November 19, 2014 / 4:28 PM / 3 years ago

Trailblazer Jason Collins, first openly gay NBA player, retires

(Reuters) - Jason Collins, the first openly gay player in the four major North American team sports, announced his retirement from the National Basketball Association on Wednesday.

February 23, 2014; Los Angeles, CA, USA; Brooklyn Nets newly signed player Jason Collins practices before playing against the Los Angeles Lakers at Staples Center. Mandatory Credit: Gary A. Vasquez-USA TODAY Sports

Collins, 35, announced he was gay at the end of the 2012–13 season and did not play again until Feb. 23, 2014, when he signed with the Brooklyn Nets.

“In order to understand why I am so lucky to be sitting here today as a person who is finally comfortable in his own skin, you need to understand how basketball saved me,” he said in a column on ThePlayersTribune.com.

“I needed to live the past few years as an openly gay basketball player in order to be at peace retiring today.”

Collins will officially announce his retirement at the Barclays Center before the Nets host the Milwaukee Bucks on Wednesday.

The Bucks are coached by Jason Kidd, a former teammate and his coach in Brooklyn.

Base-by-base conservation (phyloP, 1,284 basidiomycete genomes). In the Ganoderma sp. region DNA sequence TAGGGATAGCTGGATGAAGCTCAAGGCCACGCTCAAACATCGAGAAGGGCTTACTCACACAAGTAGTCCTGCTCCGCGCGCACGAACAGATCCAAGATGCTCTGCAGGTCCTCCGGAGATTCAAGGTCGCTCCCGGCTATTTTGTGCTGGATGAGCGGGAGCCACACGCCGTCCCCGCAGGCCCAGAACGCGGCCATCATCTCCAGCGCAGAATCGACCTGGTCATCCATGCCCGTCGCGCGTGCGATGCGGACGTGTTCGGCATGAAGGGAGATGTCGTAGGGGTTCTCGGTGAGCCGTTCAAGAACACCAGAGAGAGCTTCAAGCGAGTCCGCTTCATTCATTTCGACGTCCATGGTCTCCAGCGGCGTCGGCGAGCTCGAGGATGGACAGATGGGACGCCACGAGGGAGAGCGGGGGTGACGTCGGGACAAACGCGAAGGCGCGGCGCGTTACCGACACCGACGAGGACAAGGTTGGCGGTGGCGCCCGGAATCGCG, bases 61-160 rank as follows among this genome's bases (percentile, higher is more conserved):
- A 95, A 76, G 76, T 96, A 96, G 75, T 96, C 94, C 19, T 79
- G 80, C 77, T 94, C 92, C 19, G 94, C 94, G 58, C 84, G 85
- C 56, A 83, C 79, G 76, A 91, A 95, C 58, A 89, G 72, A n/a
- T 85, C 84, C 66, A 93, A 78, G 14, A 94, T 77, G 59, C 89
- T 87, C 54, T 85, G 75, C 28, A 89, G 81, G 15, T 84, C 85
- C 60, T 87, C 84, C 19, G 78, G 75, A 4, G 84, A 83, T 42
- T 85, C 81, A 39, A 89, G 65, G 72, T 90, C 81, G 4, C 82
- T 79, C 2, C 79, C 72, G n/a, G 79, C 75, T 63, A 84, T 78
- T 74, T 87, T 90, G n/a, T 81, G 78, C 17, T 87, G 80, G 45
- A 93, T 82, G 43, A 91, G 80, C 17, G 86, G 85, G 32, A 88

“It feels wonderful to have been part of these milestones for sports and for gay rights, and to have been embraced by the public, the coaches, the players, the league and history,” Collins told SI.com.

Collins, a 7-foot defensive specialist, played for six teams during his 13-year NBA career, averaging 3.6 points and 3.7 rebounds a game. He did not play this season.

”There are still no publicly gay players in the NFL, NHL or major league baseball,“ he told SI.com. ”Believe me: They exist. Every pro sport has them. I know some of them personally.

“When we get to the point where a gay pro athlete is no longer forced to live in fear that he’ll be shunned by teammates or outed by tabloids, when we get to the point where he plays while his significant other waits in the family room, when we get to the point where he’s not compelled to hide his true self and is able to live an authentic life, then coming out won’t be such a big deal. But we’re not there yet.”

Reporting by Steve Ginsburg; Editing by Jim Loney

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